The flu vaccine is an annual vaccine which is used in health care professionals, carers, and at-risk groups in order to reduce the morbidity and mortality of flu. Its overall effectiveness varies as it is dependent on prediction of which form of influenza will cause disease. Following the recommendation trust is put in pharmaceutical companies to produce enough safe vaccine to provide adequate cover. In 2009 Glaxo-Smith-Kline (GSK) released a swine flu vaccine in order to tackle the global pandemic that was thought to be looming. At this point it released an unsafe and under tested vaccine before turning into a conspiracy theorist’s ideal example.
In 2009 the world was concerned that a strain of swine flu called H1N1 was approaching pandemic levels. The main concern was that we were going to get a repeat of the deadly Spanish Flu of 1918-1919 which was also a H1N1 strain. Ultimately, this did not come to fruition. However, as part of emergency preparations the WHO and major countries around the world sought a large scale vaccination campaign. One of the vaccines in use was Pandemrix created by GSK. A wide variety of GSK representatives and governmental officials proclaimed it to be safe and thoroughly tested.
A recent BMJ article suggests that the reality was that Pandemrix had significantly higher number of adverse effects, particularly in children. The most noted one at present is the increased risk of narcolepsy. While this in itself is a major issue, what the companies and indeed governments are accused of doing is equally frightening. Instead of being open and honest about these results (which GSK was aware of), the company is alleged to have lied and obfuscated, proclaiming their vaccine to be safe when this was untrue. According to the BMJ it has taken almost a decade and a law suit for the truth to come out.
This is what the BMJ proposes happened. GSK employed a number of methods which sound like they come straight out of conspiracy theory 101 to suppress the release of negative information. Specifically they state that GSK was aware of the data on adverse effects and discussed it through a series of reports that were kept in house. This information was supplied to health authorities but the BMJ alleges that it stopped there going no further. Additionally, the article questions what the purpose of agencies in charge of pharmacovigilance is if they don’t use the data given to protect the public. This has been considered a scandal in a number of countries including Germany (where it is alleged that senior politicians received an alternative vaccine to Pandemrix) and Ireland (where members of Irish parliament allege that the Health Service Executive continued to purchase Pandemrix despite having knowledge that it was dangerous.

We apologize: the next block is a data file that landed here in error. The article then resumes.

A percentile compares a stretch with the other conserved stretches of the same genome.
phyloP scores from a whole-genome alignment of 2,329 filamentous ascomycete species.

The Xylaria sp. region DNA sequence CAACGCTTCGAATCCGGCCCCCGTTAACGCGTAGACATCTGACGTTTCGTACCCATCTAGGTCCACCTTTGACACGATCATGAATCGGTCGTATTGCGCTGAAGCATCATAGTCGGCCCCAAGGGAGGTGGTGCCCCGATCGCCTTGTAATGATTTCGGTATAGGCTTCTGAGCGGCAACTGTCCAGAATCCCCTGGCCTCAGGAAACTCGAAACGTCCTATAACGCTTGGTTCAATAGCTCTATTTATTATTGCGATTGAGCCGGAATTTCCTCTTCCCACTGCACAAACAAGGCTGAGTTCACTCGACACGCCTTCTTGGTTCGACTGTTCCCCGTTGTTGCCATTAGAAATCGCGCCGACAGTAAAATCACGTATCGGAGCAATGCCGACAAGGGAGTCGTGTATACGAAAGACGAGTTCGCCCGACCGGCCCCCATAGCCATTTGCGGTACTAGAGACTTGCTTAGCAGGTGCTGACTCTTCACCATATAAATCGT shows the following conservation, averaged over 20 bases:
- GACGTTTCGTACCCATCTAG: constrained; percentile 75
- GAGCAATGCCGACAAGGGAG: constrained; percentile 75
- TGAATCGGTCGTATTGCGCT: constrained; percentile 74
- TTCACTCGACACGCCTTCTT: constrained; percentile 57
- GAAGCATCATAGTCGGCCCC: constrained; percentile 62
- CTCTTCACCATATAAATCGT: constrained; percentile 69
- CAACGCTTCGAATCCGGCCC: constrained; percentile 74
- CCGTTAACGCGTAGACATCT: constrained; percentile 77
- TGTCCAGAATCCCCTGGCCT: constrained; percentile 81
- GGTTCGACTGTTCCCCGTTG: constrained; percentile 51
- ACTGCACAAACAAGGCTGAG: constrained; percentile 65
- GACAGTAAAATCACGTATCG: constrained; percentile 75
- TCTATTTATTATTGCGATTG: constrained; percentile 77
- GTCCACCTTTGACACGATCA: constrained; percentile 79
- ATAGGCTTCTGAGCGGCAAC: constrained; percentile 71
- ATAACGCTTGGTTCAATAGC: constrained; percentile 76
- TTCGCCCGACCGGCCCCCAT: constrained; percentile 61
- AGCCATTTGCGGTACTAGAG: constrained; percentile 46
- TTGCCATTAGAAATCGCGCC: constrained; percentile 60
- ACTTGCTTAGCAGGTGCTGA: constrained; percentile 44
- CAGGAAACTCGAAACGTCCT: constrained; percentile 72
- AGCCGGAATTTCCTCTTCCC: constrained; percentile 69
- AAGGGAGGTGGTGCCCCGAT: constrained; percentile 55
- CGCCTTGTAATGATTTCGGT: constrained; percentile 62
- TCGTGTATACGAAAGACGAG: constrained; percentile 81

GSK, the European Medicines Agency, and the Medicines and Healthcare Products Regulation Agency dispute this. Both provided direct responses to the BMJ article in question. Members of GSK allege that the BMJ article represents poor science with equivalences and comparisons drawn across disparate and different population groups. Additionally, it states that the accusations of obfuscation are unfounded as all its information was made public to the regulatory bodies. Finally, it challenges the data provided in the BMJ article as incomplete due to differences in adverse reaction reporting in different countries. The overall argument here is supported by the EMA and the MHRA who state that they have been open with data as it comes in. Their argument is that once the evidence of narcolepsy arose they withdrew the vaccine awaiting further research. This is also supported by a 2015 article in Human Vaccines and Immunotherapeutics which states that the data on narcolepsy was flawed in collection in any case (a note however that there appears to be a lot GSK involvement in this study, use that information as you will).